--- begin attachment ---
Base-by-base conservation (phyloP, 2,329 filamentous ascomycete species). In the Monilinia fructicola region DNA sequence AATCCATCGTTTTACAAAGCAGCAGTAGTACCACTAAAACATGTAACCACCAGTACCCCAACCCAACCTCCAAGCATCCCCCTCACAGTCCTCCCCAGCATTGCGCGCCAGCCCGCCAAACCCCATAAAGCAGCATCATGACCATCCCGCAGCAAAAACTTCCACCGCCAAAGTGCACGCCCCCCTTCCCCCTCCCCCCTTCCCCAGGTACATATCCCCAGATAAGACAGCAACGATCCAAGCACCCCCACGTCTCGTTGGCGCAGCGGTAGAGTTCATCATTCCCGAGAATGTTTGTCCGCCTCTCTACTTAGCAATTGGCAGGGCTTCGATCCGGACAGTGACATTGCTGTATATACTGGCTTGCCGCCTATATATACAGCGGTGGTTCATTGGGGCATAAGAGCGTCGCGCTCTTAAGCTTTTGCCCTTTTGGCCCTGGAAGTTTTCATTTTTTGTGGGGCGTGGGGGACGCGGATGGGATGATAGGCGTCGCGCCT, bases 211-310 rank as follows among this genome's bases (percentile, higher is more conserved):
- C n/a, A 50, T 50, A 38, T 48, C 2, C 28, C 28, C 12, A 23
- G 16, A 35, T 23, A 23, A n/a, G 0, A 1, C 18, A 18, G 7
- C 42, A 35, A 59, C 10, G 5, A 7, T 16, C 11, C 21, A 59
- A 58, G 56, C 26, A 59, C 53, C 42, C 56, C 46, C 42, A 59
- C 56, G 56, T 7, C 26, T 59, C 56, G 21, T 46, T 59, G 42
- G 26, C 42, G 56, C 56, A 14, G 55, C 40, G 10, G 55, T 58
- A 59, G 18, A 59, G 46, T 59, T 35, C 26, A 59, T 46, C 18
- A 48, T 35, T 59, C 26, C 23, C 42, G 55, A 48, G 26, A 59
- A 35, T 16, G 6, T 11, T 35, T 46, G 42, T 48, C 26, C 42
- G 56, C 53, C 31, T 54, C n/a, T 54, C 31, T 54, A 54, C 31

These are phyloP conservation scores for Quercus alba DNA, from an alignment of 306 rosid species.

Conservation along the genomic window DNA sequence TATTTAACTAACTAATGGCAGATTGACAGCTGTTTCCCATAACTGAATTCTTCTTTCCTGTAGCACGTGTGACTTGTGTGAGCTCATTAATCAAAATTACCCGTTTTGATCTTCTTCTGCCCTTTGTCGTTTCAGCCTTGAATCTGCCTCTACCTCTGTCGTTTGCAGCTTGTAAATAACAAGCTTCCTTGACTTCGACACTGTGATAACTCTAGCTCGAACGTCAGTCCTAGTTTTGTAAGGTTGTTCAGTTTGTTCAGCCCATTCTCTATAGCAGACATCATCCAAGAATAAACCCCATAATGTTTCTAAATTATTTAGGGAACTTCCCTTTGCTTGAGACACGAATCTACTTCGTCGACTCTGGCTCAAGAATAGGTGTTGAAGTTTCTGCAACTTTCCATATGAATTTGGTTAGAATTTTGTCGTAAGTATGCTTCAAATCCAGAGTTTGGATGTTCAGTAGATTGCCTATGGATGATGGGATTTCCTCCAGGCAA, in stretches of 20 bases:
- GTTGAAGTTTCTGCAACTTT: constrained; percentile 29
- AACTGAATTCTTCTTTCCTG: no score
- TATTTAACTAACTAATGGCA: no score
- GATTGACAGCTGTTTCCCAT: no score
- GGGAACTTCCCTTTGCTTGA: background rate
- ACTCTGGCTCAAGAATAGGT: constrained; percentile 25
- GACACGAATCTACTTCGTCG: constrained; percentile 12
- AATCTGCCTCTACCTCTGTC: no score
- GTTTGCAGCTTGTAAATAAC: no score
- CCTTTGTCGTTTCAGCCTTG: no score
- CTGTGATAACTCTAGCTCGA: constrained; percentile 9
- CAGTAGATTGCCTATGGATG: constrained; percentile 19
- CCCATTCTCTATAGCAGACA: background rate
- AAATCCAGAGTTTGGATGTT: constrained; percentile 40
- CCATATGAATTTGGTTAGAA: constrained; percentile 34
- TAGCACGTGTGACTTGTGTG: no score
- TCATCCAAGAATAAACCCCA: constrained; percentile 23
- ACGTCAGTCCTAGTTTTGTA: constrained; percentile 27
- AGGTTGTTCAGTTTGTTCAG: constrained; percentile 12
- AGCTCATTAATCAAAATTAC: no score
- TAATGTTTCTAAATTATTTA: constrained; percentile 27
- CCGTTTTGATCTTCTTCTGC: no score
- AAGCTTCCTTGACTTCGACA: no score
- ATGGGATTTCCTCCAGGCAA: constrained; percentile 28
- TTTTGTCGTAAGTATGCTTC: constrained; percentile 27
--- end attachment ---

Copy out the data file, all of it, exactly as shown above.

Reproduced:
Base-by-base conservation (phyloP, 2,329 filamentous ascomycete species). In the Monilinia fructicola region DNA sequence AATCCATCGTTTTACAAAGCAGCAGTAGTACCACTAAAACATGTAACCACCAGTACCCCAACCCAACCTCCAAGCATCCCCCTCACAGTCCTCCCCAGCATTGCGCGCCAGCCCGCCAAACCCCATAAAGCAGCATCATGACCATCCCGCAGCAAAAACTTCCACCGCCAAAGTGCACGCCCCCCTTCCCCCTCCCCCCTTCCCCAGGTACATATCCCCAGATAAGACAGCAACGATCCAAGCACCCCCACGTCTCGTTGGCGCAGCGGTAGAGTTCATCATTCCCGAGAATGTTTGTCCGCCTCTCTACTTAGCAATTGGCAGGGCTTCGATCCGGACAGTGACATTGCTGTATATACTGGCTTGCCGCCTATATATACAGCGGTGGTTCATTGGGGCATAAGAGCGTCGCGCTCTTAAGCTTTTGCCCTTTTGGCCCTGGAAGTTTTCATTTTTTGTGGGGCGTGGGGGACGCGGATGGGATGATAGGCGTCGCGCCT, bases 211-310 rank as follows among this genome's bases (percentile, higher is more conserved):
- C n/a, A 50, T 50, A 38, T 48, C 2, C 28, C 28, C 12, A 23
- G 16, A 35, T 23, A 23, A n/a, G 0, A 1, C 18, A 18, G 7
- C 42, A 35, A 59, C 10, G 5, A 7, T 16, C 11, C 21, A 59
- A 58, G 56, C 26, A 59, C 53, C 42, C 56, C 46, C 42, A 59
- C 56, G 56, T 7, C 26, T 59, C 56, G 21, T 46, T 59, G 42
- G 26, C 42, G 56, C 56, A 14, G 55, C 40, G 10, G 55, T 58
- A 59, G 18, A 59, G 46, T 59, T 35, C 26, A 59, T 46, C 18
- A 48, T 35, T 59, C 26, C 23, C 42, G 55, A 48, G 26, A 59
- A 35, T 16, G 6, T 11, T 35, T 46, G 42, T 48, C 26, C 42
- G 56, C 53, C 31, T 54, C n/a, T 54, C 31, T 54, A 54, C 31

These are phyloP conservation scores for Quercus alba DNA, from an alignment of 306 rosid species.

Conservation along the genomic window DNA sequence TATTTAACTAACTAATGGCAGATTGACAGCTGTTTCCCATAACTGAATTCTTCTTTCCTGTAGCACGTGTGACTTGTGTGAGCTCATTAATCAAAATTACCCGTTTTGATCTTCTTCTGCCCTTTGTCGTTTCAGCCTTGAATCTGCCTCTACCTCTGTCGTTTGCAGCTTGTAAATAACAAGCTTCCTTGACTTCGACACTGTGATAACTCTAGCTCGAACGTCAGTCCTAGTTTTGTAAGGTTGTTCAGTTTGTTCAGCCCATTCTCTATAGCAGACATCATCCAAGAATAAACCCCATAATGTTTCTAAATTATTTAGGGAACTTCCCTTTGCTTGAGACACGAATCTACTTCGTCGACTCTGGCTCAAGAATAGGTGTTGAAGTTTCTGCAACTTTCCATATGAATTTGGTTAGAATTTTGTCGTAAGTATGCTTCAAATCCAGAGTTTGGATGTTCAGTAGATTGCCTATGGATGATGGGATTTCCTCCAGGCAA, in stretches of 20 bases:
- GTTGAAGTTTCTGCAACTTT: constrained; percentile 29
- AACTGAATTCTTCTTTCCTG: no score
- TATTTAACTAACTAATGGCA: no score
- GATTGACAGCTGTTTCCCAT: no score
- GGGAACTTCCCTTTGCTTGA: background rate
- ACTCTGGCTCAAGAATAGGT: constrained; percentile 25
- GACACGAATCTACTTCGTCG: constrained; percentile 12
- AATCTGCCTCTACCTCTGTC: no score
- GTTTGCAGCTTGTAAATAAC: no score
- CCTTTGTCGTTTCAGCCTTG: no score
- CTGTGATAACTCTAGCTCGA: constrained; percentile 9
- CAGTAGATTGCCTATGGATG: constrained; percentile 19
- CCCATTCTCTATAGCAGACA: background rate
- AAATCCAGAGTTTGGATGTT: constrained; percentile 40
- CCATATGAATTTGGTTAGAA: constrained; percentile 34
- TAGCACGTGTGACTTGTGTG: no score
- TCATCCAAGAATAAACCCCA: constrained; percentile 23
- ACGTCAGTCCTAGTTTTGTA: constrained; percentile 27
- AGGTTGTTCAGTTTGTTCAG: constrained; percentile 12
- AGCTCATTAATCAAAATTAC: no score
- TAATGTTTCTAAATTATTTA: constrained; percentile 27
- CCGTTTTGATCTTCTTCTGC: no score
- AAGCTTCCTTGACTTCGACA: no score
- ATGGGATTTCCTCCAGGCAA: constrained; percentile 28
- TTTTGTCGTAAGTATGCTTC: constrained; percentile 27